I’ve worked on a helpline but not for senior citizens. It was a government-run phone line, advising people on the terms and conditions of their employment. So, a truck driver would call up and say, ‘I drive a double tractor trailer. How much should I get paid on Sundays?’ Or a waiter might call wanting to know what breaks they should get—that sort of thing.

You had to be very meticulous and check different awards to make sure what you were saying was accurate. I cut a few corners. So many corners that my first week I distinguished myself by answering the most number of calls. Quite a to-do was made of this and I thought, Wow, I’ve really impressed people. It was only when my manager came and said, “We think you need more training” that I realized they weren’t impressed, they were worried.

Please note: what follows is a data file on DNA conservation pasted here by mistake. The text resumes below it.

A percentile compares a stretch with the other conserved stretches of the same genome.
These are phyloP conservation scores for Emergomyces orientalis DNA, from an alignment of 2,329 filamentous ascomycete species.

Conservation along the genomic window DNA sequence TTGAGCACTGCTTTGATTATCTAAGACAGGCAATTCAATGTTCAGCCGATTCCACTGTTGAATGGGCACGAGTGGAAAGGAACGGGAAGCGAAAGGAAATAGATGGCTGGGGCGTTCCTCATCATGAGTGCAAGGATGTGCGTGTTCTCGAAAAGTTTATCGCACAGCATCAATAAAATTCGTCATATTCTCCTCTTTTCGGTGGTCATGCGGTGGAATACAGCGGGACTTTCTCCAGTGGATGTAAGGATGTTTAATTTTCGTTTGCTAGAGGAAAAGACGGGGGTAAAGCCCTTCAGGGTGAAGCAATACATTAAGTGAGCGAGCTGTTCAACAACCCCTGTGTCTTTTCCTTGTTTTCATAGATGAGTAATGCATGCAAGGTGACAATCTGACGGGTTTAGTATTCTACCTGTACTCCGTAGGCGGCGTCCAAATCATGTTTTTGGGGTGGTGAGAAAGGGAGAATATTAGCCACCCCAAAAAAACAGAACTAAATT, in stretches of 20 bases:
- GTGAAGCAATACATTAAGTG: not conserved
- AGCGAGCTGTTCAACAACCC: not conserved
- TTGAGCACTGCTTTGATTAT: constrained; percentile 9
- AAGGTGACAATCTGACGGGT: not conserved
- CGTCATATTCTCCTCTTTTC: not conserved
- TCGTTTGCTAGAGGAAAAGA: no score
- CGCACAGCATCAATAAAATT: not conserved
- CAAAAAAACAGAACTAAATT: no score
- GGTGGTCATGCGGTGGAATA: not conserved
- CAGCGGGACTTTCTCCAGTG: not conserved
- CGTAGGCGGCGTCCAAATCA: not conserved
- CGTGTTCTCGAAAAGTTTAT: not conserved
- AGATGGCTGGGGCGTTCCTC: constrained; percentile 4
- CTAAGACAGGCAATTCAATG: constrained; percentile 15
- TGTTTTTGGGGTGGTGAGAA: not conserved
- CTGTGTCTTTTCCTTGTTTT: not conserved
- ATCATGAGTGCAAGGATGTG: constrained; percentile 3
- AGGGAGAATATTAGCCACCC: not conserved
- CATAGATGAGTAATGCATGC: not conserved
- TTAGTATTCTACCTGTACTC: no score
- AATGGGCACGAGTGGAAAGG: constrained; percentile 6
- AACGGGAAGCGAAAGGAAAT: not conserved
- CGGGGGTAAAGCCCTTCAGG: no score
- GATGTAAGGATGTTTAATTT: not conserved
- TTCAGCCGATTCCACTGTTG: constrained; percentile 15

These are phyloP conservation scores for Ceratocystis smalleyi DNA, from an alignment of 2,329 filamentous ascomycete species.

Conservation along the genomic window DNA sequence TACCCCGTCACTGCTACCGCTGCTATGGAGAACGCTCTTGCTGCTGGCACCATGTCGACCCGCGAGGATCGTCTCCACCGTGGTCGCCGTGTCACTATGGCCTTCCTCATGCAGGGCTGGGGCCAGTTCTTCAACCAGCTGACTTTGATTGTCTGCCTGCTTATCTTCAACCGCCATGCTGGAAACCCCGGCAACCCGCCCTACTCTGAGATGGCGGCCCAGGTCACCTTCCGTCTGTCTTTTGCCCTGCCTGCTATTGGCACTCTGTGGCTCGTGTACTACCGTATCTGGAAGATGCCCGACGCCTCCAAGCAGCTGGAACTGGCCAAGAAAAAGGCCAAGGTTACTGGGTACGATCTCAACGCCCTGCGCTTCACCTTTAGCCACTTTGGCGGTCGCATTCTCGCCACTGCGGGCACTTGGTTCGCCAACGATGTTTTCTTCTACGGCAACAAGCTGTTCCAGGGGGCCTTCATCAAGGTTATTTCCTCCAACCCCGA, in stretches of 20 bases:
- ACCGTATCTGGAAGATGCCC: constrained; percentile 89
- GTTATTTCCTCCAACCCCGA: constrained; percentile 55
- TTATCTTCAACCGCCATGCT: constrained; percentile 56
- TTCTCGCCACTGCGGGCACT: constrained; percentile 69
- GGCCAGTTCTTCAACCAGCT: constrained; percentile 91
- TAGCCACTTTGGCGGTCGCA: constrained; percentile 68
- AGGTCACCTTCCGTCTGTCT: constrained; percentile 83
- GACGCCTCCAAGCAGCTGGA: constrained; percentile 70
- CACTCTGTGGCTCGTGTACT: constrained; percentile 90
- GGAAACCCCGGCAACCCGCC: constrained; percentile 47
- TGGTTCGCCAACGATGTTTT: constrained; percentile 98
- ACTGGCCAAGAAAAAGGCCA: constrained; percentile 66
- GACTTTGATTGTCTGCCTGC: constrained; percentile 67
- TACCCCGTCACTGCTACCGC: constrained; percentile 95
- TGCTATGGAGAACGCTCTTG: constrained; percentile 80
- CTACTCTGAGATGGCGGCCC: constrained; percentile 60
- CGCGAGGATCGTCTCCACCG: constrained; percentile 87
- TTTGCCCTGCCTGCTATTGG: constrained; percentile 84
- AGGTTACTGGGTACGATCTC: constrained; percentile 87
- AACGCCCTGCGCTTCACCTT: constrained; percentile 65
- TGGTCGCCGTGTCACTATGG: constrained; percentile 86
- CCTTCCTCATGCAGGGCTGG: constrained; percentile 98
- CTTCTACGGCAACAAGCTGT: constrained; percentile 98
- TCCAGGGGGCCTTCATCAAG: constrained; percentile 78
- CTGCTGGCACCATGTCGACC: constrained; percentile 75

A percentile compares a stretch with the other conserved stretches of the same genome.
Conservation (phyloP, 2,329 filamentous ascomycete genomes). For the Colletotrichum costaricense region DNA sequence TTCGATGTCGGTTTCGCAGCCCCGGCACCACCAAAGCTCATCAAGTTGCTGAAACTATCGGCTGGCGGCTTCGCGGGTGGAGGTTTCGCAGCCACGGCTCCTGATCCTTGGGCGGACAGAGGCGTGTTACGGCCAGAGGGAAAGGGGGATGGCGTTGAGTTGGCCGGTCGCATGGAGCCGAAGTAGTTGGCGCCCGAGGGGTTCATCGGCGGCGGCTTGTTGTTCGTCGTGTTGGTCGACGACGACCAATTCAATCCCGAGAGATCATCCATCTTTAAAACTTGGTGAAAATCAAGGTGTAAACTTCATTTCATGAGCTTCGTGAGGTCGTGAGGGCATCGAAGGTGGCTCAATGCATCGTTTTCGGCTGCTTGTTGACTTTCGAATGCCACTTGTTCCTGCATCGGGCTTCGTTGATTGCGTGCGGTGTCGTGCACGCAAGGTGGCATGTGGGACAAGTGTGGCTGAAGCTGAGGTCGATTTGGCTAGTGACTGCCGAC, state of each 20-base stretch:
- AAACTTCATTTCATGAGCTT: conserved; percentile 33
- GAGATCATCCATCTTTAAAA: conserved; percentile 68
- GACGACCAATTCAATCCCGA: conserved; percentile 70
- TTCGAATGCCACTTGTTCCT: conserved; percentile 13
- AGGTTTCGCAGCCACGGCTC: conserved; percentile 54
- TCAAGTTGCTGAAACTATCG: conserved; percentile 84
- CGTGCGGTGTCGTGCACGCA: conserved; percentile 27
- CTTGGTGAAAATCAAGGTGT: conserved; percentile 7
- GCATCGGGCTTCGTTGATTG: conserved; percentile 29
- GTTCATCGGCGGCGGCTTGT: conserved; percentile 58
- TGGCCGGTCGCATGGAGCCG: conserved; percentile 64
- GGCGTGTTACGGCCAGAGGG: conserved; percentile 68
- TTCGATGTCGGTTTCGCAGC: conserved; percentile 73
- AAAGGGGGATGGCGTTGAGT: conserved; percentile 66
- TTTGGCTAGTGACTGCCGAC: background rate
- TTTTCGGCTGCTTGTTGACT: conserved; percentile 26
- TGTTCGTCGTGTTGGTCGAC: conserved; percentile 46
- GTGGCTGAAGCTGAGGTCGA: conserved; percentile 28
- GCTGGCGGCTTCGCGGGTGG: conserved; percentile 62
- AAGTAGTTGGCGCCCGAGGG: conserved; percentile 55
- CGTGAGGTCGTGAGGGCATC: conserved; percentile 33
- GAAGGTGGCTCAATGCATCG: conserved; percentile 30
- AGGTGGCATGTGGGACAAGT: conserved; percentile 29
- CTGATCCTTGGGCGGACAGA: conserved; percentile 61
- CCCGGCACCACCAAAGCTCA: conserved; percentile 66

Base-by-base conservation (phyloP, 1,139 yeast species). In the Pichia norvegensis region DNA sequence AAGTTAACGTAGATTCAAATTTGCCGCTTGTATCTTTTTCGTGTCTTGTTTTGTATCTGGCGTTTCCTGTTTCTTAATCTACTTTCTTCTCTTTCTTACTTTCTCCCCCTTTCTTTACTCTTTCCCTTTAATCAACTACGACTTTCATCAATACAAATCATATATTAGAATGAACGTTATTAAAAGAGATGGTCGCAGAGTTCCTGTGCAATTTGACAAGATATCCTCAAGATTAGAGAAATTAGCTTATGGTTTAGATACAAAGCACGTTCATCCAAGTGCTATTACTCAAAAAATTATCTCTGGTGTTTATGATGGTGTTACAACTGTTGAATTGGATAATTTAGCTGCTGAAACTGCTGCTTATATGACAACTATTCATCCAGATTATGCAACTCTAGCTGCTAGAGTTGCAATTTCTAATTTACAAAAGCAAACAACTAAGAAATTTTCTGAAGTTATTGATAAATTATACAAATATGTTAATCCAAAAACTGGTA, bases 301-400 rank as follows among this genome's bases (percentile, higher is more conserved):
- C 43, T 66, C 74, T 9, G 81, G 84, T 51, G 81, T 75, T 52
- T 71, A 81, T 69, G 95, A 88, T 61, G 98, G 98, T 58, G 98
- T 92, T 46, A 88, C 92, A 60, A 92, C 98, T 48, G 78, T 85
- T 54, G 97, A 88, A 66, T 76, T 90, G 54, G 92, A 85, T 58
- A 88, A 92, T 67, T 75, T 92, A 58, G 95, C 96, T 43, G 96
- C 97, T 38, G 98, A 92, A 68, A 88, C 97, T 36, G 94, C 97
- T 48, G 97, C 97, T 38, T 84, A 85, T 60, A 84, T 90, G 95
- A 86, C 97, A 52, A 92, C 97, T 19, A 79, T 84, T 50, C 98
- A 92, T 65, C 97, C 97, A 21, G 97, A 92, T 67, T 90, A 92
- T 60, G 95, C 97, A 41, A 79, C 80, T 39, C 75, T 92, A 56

It was a hard job, talking on the phone all the time. I didn’t love it.

Germaine has a singular view of the world. What was it like to get inside her head and write from her perspective?

Germaine was great fun to write. What I like about her is she’s not a do-gooder. She’s not there to change the world—she just happens to. To me, that’s the best kind of hero.

One of things that helped in writing her was she always had very clear motivations. Like, she desperately wants accolades, even for things that are not at all important. That’s funny to me. Germaine wants to be a big fish in a small pond. Only problem is she’s a medium-size- fish, so she just needs to find the right-size puddle.

This novel also says a lot about the working of local government and the relationship between bureaucracy and small businesses. Do you think the two can work in tandem?

I’ve always worked in government. I like it. I think it’s challenging and meaningful, especially working in sewerage. I can sit in a room and write and wonder if something should be red or scarlet or the perfect shade of pink, but then I’ll go into the office and someone will have raw sewage spilling in their yard and suddenly you realize what a real problem looks like.